Sheffield City Council has launched a new consultation to help them to understand what people think about working, spending time and living in the city centre.
The consultation will look at resident’s perceptions of the area and ask for suggestions about what changes could be made to make it a more attractive neighbourhood for more people.
The consultation findings will be used to inform a new Central Area Strategy that will form part of the Local Plan, which will guide development in the city until 2038.
Sheffield City Centre is currently undergoing significant regeneration, with major schemes such as Heart of the City II, Transforming Cities Fund and Grey to Green creating an exciting new hub of businesses, shops, restaurants, green spaces and homes in the area.
The proposal for a more residential city centre also focuses on creating lower carbon, efficient buildings served by good public transport links and active travel routes, for example cycle lanes and pedestrianised zones. This approach to ensuring sustainable living and working is an integral part of the Council’s climate emergency declaration and its ambition for the city to become carbon neutral by 2030.
Councillor Bob Johnson, Cabinet Member for Transport and Sustainability at Sheffield City Council said:
“As Sheffield and its economy continue to grow, it is incredibly important that we ensure that the right kind of homes are created for people in our city.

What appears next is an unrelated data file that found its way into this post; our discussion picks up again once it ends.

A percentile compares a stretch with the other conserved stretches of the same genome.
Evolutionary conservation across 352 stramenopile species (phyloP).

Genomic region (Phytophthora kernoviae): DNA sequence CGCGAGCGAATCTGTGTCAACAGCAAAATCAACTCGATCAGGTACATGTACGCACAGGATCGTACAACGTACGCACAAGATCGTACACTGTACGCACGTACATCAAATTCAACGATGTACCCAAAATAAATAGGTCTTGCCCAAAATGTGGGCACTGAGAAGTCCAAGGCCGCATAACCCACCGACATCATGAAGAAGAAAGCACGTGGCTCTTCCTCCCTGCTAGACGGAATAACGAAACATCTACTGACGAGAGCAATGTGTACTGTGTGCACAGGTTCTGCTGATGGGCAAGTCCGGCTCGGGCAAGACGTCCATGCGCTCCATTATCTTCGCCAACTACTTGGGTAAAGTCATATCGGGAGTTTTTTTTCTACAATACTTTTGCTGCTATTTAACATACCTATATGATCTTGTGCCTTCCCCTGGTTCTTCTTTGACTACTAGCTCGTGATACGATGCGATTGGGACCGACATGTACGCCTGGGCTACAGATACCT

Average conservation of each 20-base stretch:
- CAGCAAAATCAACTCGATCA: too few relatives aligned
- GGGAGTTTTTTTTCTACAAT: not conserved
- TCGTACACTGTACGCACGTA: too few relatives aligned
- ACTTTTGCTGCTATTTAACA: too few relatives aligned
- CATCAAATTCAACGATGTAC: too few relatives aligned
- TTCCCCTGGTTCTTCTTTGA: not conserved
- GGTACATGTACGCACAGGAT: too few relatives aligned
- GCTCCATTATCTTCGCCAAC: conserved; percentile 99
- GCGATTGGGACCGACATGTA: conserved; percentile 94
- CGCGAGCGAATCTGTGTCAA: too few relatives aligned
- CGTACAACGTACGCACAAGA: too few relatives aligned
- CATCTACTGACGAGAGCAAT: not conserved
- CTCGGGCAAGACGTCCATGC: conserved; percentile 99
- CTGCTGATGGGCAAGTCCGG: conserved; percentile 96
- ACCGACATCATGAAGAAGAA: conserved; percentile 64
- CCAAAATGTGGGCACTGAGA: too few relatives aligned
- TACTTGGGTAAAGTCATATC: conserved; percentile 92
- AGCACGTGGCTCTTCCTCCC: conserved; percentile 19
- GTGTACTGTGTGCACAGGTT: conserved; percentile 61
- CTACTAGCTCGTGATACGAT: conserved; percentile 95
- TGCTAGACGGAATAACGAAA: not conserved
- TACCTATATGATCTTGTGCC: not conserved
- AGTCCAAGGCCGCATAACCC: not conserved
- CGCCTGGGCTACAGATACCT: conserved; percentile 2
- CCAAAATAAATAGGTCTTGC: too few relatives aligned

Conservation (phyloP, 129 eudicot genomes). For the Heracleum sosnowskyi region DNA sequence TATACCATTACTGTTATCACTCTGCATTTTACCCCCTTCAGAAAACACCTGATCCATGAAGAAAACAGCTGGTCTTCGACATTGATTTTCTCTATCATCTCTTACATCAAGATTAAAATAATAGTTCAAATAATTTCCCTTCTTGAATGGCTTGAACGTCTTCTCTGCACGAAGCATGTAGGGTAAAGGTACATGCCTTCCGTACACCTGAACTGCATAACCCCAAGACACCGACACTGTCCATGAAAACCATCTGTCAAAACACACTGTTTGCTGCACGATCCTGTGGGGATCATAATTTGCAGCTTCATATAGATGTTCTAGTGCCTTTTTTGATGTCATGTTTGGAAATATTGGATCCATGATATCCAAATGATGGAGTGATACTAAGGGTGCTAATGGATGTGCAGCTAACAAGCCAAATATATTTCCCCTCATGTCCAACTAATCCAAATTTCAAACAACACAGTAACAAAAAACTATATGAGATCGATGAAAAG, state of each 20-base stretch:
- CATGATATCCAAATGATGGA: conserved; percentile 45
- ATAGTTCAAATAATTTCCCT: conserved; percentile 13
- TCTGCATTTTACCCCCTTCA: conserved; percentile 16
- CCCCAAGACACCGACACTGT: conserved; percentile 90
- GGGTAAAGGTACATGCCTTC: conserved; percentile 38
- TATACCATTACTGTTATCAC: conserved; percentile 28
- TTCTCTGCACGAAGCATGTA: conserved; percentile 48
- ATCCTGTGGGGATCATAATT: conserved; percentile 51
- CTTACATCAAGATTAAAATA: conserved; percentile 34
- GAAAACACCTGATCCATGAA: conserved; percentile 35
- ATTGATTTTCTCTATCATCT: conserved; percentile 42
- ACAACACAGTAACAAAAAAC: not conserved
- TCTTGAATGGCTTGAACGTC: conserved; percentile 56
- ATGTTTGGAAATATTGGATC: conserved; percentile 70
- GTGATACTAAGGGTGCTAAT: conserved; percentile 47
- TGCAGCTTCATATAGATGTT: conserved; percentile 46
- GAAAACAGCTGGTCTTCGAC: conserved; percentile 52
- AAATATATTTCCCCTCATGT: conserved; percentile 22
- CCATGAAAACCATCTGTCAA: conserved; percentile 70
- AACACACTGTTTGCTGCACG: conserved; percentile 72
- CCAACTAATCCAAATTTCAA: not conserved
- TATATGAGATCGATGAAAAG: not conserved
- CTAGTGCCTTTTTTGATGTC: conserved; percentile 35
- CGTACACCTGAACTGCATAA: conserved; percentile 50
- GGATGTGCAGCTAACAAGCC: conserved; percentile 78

“We are committed to exploring all of the options for creating quality housing choices that meet the needs of the people who live there. Developing more city centre living gives us the potential to maximise the reuse of brownfield sites and maintain our commitment to protecting our greenbelt land wherever possible.
“Nearly 30,000 people already live in our city centre and we want to know what could be done to encourage more people to join them. Please take this opportunity to give us your views on what it’s like to spend time in the centre of Sheffield.”
“City centre living certainly offers benefits in terms of sustainability and we are eager to see an increase in the number of family homes developed in the centre of Sheffield said Michael Bamford, Associate at Planning & Design.
“As we move to a carbon neutral economy we need to look at the bigger picture. How we connect the existing residential areas of the city to the centre will play a vital role in reducing the impact on the environment. City centre living should not be pursued in isolation of a much wider and joined up approach to sustainable living for the Sheffield region as a whole”.
The consultation closes on the 25th March. You can find out more about the consultation and give your opinion by clicking here.